One thing an Extravehicular Mobility Unit (EMU) is great at is insulation. If an astronaut is generating body heat, it’s important that the EMU rejects it to keep the crew member comfortable. Just like a hybrid vehicle charges its battery when a car brakes, students at Kansas State University are developing a prototype suit that can monitor an astronaut’s vital signs by providing power to integrated electronic components by converting body heat into power. “The idea is that these sensors will report back to the space station via a wireless network, helping keep astronauts healthy on space missions and tracking data long term.”
How does NASA train it’s astronauts for spacewalks on the International Space Station? Mainly, in the Neutral Buoyancy Lab. The question often comes up, and this week it was coming from TheChive.com asking “does NASA really need the largest indoor body of water in the world to help train our astronauts?”
Author Lee Hutchinson details a day in the life at the NBL, and provides a unique behind-the-scenes look into all the work that goes into making a successful training event happen. From SCUBA divers to crane technicians to the astronauts themselves, this article is a must-read!
As noted in the artice, NASA doesn’t know where the Z-Series suit will be going, so it is designed with flexibily (in mission and mobility) including a suitport interface to reduce egress/ingress time and difficulties associated with an airlock.
Despite being named one of Times’ best inventions of the year, Z-1 is just a prototype that NASA will be building on with Z-2 and Z-3 revisions. NASA recently finished testing the suit, which means work on the Z-2 can’t be far off.
We look forward to more information on Z-2, and as it becomes publicly available, we’ll share more.
If you’ve been following the spacesuit industry long enough, you may have heard the names Ted Southern (formerly the designer of Victoria’s Secret angel wings) and Nikolay Moiseev – they began as competitors in the inaugural Astronaut Glove Challenge sponsored by NASA and ended up as business partners at Final Frontier Design.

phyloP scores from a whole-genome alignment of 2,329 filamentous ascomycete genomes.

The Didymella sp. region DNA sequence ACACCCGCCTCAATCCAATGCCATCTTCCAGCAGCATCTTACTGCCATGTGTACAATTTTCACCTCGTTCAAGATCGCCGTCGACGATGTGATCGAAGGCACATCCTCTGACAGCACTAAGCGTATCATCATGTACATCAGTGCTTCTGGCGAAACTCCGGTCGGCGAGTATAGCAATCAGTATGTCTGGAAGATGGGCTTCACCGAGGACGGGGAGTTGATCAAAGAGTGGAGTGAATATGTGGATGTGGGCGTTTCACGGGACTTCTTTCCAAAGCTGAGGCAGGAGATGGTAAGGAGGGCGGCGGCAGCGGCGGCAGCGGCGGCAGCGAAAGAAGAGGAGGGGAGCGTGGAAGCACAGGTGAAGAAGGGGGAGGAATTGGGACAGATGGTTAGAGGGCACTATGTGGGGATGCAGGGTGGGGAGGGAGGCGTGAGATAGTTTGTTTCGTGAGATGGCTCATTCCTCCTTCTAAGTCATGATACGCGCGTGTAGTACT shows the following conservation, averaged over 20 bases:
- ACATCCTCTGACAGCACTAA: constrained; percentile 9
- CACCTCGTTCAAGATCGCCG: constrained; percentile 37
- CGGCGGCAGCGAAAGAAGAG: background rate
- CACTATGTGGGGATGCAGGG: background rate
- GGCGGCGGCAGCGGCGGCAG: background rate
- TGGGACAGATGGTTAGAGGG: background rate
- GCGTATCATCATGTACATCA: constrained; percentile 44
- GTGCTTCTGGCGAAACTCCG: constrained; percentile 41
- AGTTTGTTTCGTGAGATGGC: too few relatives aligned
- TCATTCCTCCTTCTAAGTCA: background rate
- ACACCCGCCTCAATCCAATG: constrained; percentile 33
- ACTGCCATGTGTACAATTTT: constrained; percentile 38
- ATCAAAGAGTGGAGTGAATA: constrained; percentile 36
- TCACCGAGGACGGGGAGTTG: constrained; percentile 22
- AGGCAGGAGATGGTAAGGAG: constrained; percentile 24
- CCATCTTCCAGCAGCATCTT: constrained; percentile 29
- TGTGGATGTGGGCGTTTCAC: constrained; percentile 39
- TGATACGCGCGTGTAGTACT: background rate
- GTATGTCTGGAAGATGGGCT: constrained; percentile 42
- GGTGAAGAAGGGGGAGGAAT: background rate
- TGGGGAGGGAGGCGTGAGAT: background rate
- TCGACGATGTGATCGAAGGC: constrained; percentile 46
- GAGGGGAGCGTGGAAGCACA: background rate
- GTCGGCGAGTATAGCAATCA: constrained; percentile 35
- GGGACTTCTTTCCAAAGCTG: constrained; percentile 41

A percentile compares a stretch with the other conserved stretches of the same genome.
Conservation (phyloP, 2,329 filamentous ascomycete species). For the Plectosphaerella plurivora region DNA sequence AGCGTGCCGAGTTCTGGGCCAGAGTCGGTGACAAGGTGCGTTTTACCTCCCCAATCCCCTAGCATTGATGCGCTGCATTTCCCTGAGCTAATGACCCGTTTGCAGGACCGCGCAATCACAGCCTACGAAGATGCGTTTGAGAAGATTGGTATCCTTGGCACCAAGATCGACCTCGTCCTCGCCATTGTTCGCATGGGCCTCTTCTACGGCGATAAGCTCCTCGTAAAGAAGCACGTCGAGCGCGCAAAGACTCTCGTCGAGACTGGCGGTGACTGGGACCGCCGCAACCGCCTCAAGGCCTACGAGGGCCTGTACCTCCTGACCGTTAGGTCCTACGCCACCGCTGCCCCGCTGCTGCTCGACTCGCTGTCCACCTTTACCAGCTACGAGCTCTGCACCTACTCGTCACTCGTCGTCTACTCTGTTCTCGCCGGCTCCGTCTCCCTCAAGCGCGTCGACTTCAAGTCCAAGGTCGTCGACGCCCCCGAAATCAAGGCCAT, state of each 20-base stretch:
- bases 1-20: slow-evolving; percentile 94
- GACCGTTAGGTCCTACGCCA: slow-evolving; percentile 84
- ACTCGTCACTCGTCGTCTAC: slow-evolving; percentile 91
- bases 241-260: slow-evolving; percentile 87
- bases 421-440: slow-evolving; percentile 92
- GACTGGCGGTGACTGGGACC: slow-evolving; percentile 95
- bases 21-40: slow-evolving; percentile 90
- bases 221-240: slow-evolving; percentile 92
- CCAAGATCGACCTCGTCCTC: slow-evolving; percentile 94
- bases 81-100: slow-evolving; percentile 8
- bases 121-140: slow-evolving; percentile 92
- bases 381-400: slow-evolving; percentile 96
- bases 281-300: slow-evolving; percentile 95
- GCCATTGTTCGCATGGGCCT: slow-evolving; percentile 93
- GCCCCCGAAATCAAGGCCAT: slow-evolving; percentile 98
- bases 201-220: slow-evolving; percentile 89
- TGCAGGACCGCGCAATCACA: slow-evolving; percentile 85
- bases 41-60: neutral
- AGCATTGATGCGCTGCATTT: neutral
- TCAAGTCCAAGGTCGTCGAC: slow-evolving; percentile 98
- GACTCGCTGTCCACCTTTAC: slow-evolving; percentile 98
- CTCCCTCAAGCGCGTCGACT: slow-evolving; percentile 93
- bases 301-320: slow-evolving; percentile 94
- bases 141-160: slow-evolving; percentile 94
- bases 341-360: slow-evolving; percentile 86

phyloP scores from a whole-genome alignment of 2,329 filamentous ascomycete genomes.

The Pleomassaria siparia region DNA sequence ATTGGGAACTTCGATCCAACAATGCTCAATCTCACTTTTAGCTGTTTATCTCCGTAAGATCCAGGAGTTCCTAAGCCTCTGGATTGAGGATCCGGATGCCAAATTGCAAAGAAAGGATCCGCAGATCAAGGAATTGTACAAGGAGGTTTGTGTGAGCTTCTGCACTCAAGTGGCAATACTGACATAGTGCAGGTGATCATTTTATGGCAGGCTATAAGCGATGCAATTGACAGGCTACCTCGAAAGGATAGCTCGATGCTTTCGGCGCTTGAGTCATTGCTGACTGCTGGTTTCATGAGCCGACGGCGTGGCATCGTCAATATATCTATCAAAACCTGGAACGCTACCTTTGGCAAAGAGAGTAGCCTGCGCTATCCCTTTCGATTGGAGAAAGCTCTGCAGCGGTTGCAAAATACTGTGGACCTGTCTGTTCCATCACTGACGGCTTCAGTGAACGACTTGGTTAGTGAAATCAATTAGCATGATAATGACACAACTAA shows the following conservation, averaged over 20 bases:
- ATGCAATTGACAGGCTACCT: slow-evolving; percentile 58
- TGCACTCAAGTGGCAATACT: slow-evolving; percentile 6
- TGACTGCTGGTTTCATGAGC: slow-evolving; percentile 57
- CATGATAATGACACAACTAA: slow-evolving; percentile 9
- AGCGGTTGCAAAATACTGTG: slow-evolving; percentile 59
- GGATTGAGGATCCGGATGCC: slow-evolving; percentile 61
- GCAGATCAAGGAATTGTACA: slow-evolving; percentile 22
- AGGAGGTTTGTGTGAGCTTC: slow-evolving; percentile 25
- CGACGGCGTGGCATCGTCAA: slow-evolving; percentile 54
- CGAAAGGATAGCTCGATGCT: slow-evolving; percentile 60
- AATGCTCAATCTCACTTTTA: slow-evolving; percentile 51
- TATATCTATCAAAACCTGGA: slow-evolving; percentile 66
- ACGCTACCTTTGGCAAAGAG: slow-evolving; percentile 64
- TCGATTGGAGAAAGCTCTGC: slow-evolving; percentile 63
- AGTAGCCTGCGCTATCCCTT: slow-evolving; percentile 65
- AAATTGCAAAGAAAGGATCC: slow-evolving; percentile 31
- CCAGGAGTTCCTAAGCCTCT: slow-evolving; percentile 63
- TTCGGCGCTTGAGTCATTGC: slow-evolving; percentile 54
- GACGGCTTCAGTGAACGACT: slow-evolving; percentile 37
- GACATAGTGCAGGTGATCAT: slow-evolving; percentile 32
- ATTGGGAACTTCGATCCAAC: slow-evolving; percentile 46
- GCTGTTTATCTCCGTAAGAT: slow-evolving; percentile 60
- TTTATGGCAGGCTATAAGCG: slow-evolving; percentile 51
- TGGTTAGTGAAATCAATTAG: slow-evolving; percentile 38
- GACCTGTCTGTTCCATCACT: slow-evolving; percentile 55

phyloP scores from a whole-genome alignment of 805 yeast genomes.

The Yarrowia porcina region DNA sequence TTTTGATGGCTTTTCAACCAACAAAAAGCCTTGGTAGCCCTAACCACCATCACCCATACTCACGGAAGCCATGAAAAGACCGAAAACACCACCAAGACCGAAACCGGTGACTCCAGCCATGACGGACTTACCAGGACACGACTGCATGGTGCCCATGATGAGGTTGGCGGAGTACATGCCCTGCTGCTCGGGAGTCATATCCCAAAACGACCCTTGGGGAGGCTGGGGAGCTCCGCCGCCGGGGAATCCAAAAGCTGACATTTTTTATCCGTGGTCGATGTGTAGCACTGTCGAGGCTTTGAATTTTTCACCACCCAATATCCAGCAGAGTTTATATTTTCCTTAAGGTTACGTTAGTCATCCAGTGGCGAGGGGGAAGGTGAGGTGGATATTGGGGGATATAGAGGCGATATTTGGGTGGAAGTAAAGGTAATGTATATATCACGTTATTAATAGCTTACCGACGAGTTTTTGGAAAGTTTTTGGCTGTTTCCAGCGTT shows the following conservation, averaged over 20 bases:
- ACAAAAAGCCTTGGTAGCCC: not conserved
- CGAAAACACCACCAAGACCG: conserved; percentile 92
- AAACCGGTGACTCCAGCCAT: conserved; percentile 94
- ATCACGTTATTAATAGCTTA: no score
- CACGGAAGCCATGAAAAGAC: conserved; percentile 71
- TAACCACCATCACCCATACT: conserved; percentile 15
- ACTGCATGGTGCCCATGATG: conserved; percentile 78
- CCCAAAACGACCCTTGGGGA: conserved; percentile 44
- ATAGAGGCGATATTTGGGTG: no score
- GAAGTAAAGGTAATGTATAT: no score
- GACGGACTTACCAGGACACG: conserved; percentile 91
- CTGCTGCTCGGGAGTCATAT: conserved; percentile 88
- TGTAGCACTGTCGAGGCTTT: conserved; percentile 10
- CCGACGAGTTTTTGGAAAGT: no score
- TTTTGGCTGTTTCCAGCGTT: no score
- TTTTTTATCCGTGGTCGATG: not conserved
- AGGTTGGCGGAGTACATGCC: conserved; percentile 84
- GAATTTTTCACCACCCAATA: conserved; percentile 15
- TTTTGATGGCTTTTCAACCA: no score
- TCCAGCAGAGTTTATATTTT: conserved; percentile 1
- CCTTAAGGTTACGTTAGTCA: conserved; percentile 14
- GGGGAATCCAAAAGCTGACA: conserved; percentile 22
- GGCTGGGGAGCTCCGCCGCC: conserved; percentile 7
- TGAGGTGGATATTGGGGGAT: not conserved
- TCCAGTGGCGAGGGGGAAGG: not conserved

Update: NASA Administrator Charles Bolden will speak with astronaut Dottie Metcalf-Lindenburger, commander of the 16th NASA Extreme Environment Mission Operations (NEEMO) mission, and her fellow crewmate Timothy Peake of the European Space Agency at 3:10 p.m. CDT today, June 20, as they perform their final “spacewalk” of the mission, 63 feet below the ocean’s surface.
On June 11, Metcalf-Lindenburger joined ESA Astronaut Tim Peake and JAXA Astronaut Kimiya Yui along with others to the bottom of the sea to simulate deep-space exploration activities in the 16th expedition of NASA Extreme Environment Mission Operations (NEEMO).
In this video, Metcalf-Lindenburger talked to SPACE.com while outside Aquarius, on a simulated spacewalk.
U.S. high school students recently won $5,000 at the Spirit of Innovation Challenge hosted by the Conrad Foundation at the NASA Ames Research Center in California from March 29 to March 31. The team’s “Infinity Suit” proposed to make spacesuit undergarments using materials that can absorb heat without changing temperature, according to a recent Innovation News Daily article.
“If you stitch phase-changing crystals into clothing, you could also design phase-changing crystals to only change at a certain temperature,” said Michael Lampert, a physics teacher at West Salem High School and coach of the “Infinity” student team. “You could go on a spacewalk and not have the problem of carrying a liquid-cooled ventilation system.”
Infinity’s idea came from founding member Grace Hannon, a student who was inspired by the thought of making better blankets for hospital patients. She ended up calling Barbara Morgan, a teacher and former U.S. astronaut.
This technology has many advantages over the current Liquid Cooling and Ventilation Garment (LCVG) which uses water as a non-recoverable consumable and once wetted (filled with water), required maintenance every 90 days!
In this article on GM’s media website, they tout a new robotic technology, developed using some of the same principals of Robonaut 2, “that auto workers and astronauts can wear to help do their respective jobs better while potentially reducing the risk of repetitive stress injuries.”
While the GM article continues on about the many benefits to reducing the amount of force required during a spacewalk, they completely miss the boat on the use of this technology in space. While the article outlines how this glove can improve safety and productivity on the shop floor in an auto industry, this would not be the case on a spacewalk.
Since NASA entered into the spacewalking business in 1965, engineers have wrestled with the trade-off of increasing safety margins by bulking up the spacesuit, and providing the astronaut mobility and tactility while working. The glove is the most vulnerable part of the Extravehicular Mobility Unit (or “E-M-U” NASA’s spacesuit since 1982), because it has to be to allow the astronaut the tactility and mobility to work productively and in a timely manner.
While GM has a great technology to improve the automotive industry, in this case it doesn’t correlate to improving a spacewalk.
In my opinion, combining this technology with integrated haptic vibro feedback and Halting State style air-writing accelerometer capability might be an interesting solution.